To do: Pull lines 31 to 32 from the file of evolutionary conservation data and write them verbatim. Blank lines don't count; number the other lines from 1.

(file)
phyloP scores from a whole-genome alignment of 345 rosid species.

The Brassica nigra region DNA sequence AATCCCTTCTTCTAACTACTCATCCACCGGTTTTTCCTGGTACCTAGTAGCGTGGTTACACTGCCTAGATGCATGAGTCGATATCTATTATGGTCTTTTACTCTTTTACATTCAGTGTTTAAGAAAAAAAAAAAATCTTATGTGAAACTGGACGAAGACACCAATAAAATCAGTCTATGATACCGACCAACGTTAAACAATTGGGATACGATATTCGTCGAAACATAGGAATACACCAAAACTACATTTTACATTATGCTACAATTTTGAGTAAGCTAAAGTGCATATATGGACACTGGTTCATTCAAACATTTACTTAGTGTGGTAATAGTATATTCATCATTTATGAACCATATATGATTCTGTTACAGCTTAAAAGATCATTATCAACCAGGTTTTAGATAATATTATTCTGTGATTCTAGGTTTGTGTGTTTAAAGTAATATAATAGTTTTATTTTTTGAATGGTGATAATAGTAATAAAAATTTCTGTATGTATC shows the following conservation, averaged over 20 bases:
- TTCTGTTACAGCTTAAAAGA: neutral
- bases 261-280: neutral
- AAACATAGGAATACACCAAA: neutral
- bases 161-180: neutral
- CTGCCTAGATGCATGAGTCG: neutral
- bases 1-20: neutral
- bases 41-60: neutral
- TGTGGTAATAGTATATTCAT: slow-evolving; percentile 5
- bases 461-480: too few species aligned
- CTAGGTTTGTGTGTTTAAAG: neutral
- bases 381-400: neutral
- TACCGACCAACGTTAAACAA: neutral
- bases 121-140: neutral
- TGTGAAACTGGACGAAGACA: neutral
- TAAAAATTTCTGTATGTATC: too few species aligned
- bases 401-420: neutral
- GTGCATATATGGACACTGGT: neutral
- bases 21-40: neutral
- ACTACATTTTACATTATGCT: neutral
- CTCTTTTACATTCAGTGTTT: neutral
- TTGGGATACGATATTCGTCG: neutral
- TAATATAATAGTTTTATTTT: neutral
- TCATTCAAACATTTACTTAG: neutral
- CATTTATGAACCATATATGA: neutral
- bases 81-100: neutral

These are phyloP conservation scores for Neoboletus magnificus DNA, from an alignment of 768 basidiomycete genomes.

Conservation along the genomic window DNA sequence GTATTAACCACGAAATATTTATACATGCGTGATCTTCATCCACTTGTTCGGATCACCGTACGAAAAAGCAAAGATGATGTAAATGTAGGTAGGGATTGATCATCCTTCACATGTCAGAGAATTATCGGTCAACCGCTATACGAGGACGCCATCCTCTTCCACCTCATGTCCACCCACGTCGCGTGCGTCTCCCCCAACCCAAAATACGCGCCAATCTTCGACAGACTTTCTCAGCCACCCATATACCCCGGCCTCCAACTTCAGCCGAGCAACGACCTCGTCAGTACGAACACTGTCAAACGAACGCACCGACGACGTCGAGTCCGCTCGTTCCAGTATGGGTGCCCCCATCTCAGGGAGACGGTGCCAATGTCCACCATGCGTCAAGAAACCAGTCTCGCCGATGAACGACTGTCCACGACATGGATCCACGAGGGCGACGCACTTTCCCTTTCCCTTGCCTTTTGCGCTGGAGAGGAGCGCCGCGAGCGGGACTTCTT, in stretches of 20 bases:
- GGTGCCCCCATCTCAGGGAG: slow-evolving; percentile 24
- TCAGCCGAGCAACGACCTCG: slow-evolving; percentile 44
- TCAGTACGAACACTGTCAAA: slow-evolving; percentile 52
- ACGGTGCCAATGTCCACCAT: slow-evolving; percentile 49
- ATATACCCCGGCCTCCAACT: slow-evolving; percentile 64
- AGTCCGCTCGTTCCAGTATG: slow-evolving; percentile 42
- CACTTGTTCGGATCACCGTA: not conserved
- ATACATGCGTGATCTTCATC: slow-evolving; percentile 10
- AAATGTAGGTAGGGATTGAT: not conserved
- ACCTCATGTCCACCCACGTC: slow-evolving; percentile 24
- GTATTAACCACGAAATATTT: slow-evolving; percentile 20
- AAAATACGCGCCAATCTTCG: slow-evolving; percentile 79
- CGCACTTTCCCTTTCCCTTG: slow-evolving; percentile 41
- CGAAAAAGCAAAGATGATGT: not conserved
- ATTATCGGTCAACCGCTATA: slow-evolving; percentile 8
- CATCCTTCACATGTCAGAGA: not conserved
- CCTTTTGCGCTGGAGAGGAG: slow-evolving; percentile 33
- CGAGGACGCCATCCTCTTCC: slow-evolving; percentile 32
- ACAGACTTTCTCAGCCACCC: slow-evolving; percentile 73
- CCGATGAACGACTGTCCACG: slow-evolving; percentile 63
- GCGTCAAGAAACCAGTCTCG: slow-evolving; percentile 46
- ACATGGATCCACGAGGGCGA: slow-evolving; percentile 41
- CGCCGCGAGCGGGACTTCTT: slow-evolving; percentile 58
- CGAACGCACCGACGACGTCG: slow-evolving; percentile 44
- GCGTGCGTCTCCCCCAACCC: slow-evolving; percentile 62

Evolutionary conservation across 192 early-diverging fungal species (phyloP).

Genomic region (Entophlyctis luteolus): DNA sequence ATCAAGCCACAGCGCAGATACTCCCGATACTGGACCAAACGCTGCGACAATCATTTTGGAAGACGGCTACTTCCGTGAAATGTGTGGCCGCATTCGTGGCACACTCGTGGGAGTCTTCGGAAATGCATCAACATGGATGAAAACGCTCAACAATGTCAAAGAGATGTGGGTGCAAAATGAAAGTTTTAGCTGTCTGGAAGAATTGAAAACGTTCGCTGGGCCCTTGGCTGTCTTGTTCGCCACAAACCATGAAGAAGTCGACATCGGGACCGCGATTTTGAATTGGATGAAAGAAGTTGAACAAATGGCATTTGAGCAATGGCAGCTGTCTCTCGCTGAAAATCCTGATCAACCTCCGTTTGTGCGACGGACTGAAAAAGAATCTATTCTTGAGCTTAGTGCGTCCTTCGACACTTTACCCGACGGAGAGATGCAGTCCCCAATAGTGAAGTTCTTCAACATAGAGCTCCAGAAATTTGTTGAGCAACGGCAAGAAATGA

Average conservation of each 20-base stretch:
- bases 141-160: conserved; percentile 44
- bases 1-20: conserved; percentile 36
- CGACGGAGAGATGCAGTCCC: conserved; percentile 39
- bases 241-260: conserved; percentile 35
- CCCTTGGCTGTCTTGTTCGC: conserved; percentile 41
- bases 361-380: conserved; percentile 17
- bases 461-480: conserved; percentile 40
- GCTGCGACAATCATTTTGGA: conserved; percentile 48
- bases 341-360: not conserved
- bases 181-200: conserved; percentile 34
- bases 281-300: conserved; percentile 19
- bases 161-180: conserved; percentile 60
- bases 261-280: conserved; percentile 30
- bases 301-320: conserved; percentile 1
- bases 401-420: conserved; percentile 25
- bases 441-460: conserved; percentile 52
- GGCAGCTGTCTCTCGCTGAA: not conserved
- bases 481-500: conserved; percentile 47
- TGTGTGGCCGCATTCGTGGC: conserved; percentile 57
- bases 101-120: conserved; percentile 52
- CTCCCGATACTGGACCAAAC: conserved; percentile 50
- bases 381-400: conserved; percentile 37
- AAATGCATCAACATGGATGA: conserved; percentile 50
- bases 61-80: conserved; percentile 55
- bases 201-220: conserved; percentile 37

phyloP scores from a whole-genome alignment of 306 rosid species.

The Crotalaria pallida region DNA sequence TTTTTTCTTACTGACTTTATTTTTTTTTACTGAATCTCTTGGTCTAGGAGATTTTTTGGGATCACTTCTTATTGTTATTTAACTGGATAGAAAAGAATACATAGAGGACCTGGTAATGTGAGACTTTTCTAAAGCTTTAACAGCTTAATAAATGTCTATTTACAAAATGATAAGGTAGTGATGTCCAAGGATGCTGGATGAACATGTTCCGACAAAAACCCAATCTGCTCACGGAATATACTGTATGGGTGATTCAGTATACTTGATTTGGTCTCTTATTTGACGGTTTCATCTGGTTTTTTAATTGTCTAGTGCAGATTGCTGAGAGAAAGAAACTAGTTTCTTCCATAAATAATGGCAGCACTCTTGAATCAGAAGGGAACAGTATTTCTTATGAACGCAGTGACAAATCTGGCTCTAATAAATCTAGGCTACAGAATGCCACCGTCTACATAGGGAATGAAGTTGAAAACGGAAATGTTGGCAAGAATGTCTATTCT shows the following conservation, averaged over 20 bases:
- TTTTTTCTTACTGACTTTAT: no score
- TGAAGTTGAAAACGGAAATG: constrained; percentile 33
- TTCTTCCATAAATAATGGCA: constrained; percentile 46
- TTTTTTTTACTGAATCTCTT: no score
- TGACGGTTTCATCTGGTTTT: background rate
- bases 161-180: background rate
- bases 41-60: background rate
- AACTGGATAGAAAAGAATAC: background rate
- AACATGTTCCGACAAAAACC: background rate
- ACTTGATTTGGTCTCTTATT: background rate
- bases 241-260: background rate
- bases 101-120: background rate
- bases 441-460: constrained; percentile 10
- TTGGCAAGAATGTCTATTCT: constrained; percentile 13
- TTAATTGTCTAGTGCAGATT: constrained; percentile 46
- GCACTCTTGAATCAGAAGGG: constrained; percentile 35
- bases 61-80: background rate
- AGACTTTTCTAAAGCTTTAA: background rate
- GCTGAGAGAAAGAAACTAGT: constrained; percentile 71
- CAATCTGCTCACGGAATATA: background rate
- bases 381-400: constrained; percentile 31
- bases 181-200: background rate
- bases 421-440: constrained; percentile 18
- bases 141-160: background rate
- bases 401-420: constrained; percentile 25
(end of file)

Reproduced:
- TCAGCCGAGCAACGACCTCG: slow-evolving; percentile 44
- TCAGTACGAACACTGTCAAA: slow-evolving; percentile 52